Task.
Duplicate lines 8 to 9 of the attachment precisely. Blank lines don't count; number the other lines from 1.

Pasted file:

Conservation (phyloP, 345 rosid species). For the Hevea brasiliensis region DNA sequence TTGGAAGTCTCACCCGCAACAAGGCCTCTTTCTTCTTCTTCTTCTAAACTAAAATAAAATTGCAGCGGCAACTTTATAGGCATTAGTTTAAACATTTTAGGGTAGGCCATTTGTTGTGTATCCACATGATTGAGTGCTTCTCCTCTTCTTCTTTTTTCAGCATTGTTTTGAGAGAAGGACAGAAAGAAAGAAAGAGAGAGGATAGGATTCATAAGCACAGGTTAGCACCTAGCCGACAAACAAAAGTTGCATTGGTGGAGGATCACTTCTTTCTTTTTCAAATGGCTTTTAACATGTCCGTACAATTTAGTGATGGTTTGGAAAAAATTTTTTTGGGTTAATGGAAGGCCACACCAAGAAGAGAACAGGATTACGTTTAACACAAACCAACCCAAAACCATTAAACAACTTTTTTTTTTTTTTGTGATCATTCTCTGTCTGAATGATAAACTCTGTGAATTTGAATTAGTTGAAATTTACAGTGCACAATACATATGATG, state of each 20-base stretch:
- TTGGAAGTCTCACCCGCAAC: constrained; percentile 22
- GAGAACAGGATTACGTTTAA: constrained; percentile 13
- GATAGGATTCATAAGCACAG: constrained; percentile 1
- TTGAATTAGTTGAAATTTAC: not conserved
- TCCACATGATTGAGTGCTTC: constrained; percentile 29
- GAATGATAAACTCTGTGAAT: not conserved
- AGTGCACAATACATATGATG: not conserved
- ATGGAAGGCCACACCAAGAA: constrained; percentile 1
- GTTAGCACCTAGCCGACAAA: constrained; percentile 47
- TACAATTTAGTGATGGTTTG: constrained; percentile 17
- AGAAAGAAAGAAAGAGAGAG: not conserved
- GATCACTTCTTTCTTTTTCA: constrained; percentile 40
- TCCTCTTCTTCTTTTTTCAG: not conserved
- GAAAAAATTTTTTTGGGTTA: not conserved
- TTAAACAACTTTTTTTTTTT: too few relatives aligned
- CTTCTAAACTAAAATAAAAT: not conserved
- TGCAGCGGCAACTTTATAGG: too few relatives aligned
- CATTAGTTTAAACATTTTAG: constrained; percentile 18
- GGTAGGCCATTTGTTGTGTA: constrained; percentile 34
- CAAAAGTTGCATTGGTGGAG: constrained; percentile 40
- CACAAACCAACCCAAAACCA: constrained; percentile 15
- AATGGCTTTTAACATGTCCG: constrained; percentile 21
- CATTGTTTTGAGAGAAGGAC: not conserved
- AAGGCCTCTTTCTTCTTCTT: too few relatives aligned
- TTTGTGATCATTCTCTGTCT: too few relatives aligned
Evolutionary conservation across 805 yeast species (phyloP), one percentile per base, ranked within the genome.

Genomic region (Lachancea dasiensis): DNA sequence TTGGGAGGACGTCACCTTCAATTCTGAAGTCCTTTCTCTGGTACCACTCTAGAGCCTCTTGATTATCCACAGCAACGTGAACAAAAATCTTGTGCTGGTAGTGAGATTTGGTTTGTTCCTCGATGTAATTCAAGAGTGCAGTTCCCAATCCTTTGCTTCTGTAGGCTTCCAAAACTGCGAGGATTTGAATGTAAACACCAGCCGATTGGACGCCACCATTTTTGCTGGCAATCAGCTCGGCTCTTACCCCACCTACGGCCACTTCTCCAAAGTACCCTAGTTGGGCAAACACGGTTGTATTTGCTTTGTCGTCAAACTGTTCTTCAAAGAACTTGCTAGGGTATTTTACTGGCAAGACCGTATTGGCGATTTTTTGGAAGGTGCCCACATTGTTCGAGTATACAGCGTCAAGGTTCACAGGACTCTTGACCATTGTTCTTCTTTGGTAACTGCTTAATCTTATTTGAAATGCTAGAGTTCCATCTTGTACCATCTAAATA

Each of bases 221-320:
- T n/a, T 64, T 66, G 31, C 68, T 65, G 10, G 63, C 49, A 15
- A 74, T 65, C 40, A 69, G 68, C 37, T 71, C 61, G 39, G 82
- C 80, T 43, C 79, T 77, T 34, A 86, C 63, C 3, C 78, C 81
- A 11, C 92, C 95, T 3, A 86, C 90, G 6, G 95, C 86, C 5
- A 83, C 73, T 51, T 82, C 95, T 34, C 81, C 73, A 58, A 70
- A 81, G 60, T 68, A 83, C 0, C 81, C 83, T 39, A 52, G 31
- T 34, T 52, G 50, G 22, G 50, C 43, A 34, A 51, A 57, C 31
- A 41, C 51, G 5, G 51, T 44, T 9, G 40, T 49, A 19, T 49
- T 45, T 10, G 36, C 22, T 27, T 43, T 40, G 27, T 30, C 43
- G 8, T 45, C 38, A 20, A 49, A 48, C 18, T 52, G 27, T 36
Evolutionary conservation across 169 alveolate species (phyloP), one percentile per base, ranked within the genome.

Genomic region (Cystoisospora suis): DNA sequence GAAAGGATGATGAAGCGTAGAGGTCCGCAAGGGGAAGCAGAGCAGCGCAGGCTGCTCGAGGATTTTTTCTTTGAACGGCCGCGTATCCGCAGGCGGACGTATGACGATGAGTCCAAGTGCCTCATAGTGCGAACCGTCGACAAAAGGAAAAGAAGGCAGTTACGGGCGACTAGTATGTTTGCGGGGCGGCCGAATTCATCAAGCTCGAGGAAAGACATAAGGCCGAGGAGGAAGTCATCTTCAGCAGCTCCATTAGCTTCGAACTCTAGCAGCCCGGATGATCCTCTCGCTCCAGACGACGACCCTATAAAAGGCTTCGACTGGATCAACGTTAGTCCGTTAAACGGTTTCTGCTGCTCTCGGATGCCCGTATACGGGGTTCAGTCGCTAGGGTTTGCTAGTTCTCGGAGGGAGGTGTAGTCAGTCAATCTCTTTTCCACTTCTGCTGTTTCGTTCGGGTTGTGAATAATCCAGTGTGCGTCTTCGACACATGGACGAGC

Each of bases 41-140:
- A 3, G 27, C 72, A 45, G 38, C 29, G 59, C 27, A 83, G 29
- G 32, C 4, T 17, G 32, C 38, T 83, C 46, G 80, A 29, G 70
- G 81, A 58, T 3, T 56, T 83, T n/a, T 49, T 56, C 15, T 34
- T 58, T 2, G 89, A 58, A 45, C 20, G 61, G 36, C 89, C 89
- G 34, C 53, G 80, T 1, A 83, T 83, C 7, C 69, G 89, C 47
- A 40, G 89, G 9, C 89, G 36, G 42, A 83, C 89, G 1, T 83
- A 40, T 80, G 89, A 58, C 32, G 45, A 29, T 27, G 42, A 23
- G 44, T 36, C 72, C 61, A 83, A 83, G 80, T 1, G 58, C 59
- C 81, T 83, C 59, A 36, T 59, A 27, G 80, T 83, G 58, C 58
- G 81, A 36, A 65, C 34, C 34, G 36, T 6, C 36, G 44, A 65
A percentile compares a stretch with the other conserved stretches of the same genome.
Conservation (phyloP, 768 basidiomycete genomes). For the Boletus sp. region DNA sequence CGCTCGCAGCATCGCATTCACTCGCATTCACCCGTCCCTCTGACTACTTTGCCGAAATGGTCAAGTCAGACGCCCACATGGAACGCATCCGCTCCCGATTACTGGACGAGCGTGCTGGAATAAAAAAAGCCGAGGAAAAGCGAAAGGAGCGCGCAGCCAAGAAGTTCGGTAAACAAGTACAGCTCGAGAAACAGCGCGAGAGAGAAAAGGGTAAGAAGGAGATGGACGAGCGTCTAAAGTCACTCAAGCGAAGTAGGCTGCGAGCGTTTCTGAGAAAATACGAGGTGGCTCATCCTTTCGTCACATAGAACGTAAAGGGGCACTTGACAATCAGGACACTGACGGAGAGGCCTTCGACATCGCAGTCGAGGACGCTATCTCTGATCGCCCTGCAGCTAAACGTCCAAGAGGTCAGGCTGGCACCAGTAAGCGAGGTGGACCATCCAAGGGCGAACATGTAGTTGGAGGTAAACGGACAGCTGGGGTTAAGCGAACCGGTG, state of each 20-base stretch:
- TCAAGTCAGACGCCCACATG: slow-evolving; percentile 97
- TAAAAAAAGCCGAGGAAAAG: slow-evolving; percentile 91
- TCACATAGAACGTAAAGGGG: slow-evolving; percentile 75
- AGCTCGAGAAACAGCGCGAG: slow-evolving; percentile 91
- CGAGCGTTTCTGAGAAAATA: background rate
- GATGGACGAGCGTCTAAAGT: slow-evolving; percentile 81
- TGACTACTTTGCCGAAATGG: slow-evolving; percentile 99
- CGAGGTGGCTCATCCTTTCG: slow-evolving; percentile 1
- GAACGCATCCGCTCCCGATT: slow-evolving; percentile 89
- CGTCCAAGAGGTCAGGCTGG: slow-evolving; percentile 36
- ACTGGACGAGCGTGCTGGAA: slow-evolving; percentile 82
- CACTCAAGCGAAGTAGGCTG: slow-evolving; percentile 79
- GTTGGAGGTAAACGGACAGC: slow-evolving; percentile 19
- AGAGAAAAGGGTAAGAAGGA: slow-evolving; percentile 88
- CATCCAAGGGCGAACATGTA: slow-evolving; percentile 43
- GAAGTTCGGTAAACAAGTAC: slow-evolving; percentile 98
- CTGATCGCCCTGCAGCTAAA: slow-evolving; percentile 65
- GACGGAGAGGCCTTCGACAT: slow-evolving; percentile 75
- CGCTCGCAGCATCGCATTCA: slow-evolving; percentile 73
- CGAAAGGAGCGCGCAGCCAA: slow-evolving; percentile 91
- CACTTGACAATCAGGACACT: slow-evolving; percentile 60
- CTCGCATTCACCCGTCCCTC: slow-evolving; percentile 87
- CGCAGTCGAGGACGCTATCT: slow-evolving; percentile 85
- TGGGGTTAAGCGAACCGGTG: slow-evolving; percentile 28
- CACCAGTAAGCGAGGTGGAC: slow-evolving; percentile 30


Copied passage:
- AGTGCACAATACATATGATG: not conserved
- ATGGAAGGCCACACCAAGAA: constrained; percentile 1